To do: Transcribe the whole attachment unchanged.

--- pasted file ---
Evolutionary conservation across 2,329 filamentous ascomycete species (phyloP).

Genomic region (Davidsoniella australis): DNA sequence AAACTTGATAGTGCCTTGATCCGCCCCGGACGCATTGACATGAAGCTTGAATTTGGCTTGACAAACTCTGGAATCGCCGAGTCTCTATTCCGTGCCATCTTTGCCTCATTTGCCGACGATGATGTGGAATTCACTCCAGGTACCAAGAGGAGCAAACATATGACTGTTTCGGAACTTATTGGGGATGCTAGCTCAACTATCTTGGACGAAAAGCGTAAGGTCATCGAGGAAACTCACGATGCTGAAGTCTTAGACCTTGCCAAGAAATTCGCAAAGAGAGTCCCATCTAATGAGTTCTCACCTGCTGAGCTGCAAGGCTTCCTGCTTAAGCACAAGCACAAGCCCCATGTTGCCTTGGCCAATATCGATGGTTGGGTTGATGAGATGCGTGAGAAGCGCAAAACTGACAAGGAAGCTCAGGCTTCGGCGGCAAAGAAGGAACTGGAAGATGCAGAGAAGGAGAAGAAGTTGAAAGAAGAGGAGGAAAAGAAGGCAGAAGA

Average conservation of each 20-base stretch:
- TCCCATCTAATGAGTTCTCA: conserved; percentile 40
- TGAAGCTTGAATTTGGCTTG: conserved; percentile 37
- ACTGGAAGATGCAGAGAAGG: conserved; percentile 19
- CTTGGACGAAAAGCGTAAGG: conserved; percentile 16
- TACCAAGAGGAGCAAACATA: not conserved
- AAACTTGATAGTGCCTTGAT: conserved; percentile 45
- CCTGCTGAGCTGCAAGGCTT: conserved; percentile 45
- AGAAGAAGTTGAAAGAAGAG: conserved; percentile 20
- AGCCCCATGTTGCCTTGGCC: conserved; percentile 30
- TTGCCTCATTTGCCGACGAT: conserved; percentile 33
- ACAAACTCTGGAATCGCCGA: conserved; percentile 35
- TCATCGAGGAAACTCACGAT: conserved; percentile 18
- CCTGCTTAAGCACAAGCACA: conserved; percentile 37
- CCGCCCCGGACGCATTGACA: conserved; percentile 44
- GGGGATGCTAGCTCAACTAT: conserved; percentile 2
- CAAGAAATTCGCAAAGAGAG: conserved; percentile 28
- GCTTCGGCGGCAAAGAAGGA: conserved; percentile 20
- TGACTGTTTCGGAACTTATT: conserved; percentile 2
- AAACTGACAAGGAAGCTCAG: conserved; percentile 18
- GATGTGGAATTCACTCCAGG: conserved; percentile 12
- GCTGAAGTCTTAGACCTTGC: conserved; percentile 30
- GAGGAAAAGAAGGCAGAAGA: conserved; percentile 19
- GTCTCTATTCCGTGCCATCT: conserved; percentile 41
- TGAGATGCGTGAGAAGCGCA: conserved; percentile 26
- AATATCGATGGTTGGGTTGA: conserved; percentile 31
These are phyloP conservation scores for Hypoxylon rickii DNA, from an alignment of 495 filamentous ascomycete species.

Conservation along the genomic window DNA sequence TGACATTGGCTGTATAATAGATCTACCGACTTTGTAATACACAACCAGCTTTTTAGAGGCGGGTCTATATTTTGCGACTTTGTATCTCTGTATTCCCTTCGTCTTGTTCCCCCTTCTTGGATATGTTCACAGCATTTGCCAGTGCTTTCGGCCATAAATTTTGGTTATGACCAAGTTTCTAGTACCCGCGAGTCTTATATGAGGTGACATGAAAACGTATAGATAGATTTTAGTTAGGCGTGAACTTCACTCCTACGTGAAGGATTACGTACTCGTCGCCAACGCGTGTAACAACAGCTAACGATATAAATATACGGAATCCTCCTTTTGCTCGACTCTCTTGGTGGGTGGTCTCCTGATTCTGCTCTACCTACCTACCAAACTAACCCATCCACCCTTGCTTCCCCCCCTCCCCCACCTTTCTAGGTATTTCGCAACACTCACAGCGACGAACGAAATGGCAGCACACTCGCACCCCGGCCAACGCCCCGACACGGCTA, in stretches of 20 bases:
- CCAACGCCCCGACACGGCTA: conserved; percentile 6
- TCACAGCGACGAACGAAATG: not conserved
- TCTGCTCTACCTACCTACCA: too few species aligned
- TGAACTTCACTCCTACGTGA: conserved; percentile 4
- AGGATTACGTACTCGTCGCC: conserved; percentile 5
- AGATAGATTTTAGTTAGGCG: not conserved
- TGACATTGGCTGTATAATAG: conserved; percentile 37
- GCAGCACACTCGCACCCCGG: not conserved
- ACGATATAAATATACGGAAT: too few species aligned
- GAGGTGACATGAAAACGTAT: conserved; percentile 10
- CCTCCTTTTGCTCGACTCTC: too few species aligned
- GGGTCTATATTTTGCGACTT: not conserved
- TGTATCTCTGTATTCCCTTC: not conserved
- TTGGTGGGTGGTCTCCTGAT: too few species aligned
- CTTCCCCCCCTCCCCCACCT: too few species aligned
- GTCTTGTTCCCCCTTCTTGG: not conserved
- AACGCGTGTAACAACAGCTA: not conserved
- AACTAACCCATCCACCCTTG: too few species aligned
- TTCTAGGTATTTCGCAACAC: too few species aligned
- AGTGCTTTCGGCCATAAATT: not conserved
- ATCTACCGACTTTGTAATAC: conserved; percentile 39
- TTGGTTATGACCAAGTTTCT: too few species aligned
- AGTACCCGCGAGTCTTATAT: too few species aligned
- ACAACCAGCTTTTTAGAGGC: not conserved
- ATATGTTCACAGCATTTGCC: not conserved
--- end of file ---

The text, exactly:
Evolutionary conservation across 2,329 filamentous ascomycete species (phyloP).

Genomic region (Davidsoniella australis): DNA sequence AAACTTGATAGTGCCTTGATCCGCCCCGGACGCATTGACATGAAGCTTGAATTTGGCTTGACAAACTCTGGAATCGCCGAGTCTCTATTCCGTGCCATCTTTGCCTCATTTGCCGACGATGATGTGGAATTCACTCCAGGTACCAAGAGGAGCAAACATATGACTGTTTCGGAACTTATTGGGGATGCTAGCTCAACTATCTTGGACGAAAAGCGTAAGGTCATCGAGGAAACTCACGATGCTGAAGTCTTAGACCTTGCCAAGAAATTCGCAAAGAGAGTCCCATCTAATGAGTTCTCACCTGCTGAGCTGCAAGGCTTCCTGCTTAAGCACAAGCACAAGCCCCATGTTGCCTTGGCCAATATCGATGGTTGGGTTGATGAGATGCGTGAGAAGCGCAAAACTGACAAGGAAGCTCAGGCTTCGGCGGCAAAGAAGGAACTGGAAGATGCAGAGAAGGAGAAGAAGTTGAAAGAAGAGGAGGAAAAGAAGGCAGAAGA

Average conservation of each 20-base stretch:
- TCCCATCTAATGAGTTCTCA: conserved; percentile 40
- TGAAGCTTGAATTTGGCTTG: conserved; percentile 37
- ACTGGAAGATGCAGAGAAGG: conserved; percentile 19
- CTTGGACGAAAAGCGTAAGG: conserved; percentile 16
- TACCAAGAGGAGCAAACATA: not conserved
- AAACTTGATAGTGCCTTGAT: conserved; percentile 45
- CCTGCTGAGCTGCAAGGCTT: conserved; percentile 45
- AGAAGAAGTTGAAAGAAGAG: conserved; percentile 20
- AGCCCCATGTTGCCTTGGCC: conserved; percentile 30
- TTGCCTCATTTGCCGACGAT: conserved; percentile 33
- ACAAACTCTGGAATCGCCGA: conserved; percentile 35
- TCATCGAGGAAACTCACGAT: conserved; percentile 18
- CCTGCTTAAGCACAAGCACA: conserved; percentile 37
- CCGCCCCGGACGCATTGACA: conserved; percentile 44
- GGGGATGCTAGCTCAACTAT: conserved; percentile 2
- CAAGAAATTCGCAAAGAGAG: conserved; percentile 28
- GCTTCGGCGGCAAAGAAGGA: conserved; percentile 20
- TGACTGTTTCGGAACTTATT: conserved; percentile 2
- AAACTGACAAGGAAGCTCAG: conserved; percentile 18
- GATGTGGAATTCACTCCAGG: conserved; percentile 12
- GCTGAAGTCTTAGACCTTGC: conserved; percentile 30
- GAGGAAAAGAAGGCAGAAGA: conserved; percentile 19
- GTCTCTATTCCGTGCCATCT: conserved; percentile 41
- TGAGATGCGTGAGAAGCGCA: conserved; percentile 26
- AATATCGATGGTTGGGTTGA: conserved; percentile 31
These are phyloP conservation scores for Hypoxylon rickii DNA, from an alignment of 495 filamentous ascomycete species.

Conservation along the genomic window DNA sequence TGACATTGGCTGTATAATAGATCTACCGACTTTGTAATACACAACCAGCTTTTTAGAGGCGGGTCTATATTTTGCGACTTTGTATCTCTGTATTCCCTTCGTCTTGTTCCCCCTTCTTGGATATGTTCACAGCATTTGCCAGTGCTTTCGGCCATAAATTTTGGTTATGACCAAGTTTCTAGTACCCGCGAGTCTTATATGAGGTGACATGAAAACGTATAGATAGATTTTAGTTAGGCGTGAACTTCACTCCTACGTGAAGGATTACGTACTCGTCGCCAACGCGTGTAACAACAGCTAACGATATAAATATACGGAATCCTCCTTTTGCTCGACTCTCTTGGTGGGTGGTCTCCTGATTCTGCTCTACCTACCTACCAAACTAACCCATCCACCCTTGCTTCCCCCCCTCCCCCACCTTTCTAGGTATTTCGCAACACTCACAGCGACGAACGAAATGGCAGCACACTCGCACCCCGGCCAACGCCCCGACACGGCTA, in stretches of 20 bases:
- CCAACGCCCCGACACGGCTA: conserved; percentile 6
- TCACAGCGACGAACGAAATG: not conserved
- TCTGCTCTACCTACCTACCA: too few species aligned
- TGAACTTCACTCCTACGTGA: conserved; percentile 4
- AGGATTACGTACTCGTCGCC: conserved; percentile 5
- AGATAGATTTTAGTTAGGCG: not conserved
- TGACATTGGCTGTATAATAG: conserved; percentile 37
- GCAGCACACTCGCACCCCGG: not conserved
- ACGATATAAATATACGGAAT: too few species aligned
- GAGGTGACATGAAAACGTAT: conserved; percentile 10
- CCTCCTTTTGCTCGACTCTC: too few species aligned
- GGGTCTATATTTTGCGACTT: not conserved
- TGTATCTCTGTATTCCCTTC: not conserved
- TTGGTGGGTGGTCTCCTGAT: too few species aligned
- CTTCCCCCCCTCCCCCACCT: too few species aligned
- GTCTTGTTCCCCCTTCTTGG: not conserved
- AACGCGTGTAACAACAGCTA: not conserved
- AACTAACCCATCCACCCTTG: too few species aligned
- TTCTAGGTATTTCGCAACAC: too few species aligned
- AGTGCTTTCGGCCATAAATT: not conserved
- ATCTACCGACTTTGTAATAC: conserved; percentile 39
- TTGGTTATGACCAAGTTTCT: too few species aligned
- AGTACCCGCGAGTCTTATAT: too few species aligned
- ACAACCAGCTTTTTAGAGGC: not conserved
- ATATGTTCACAGCATTTGCC: not conserved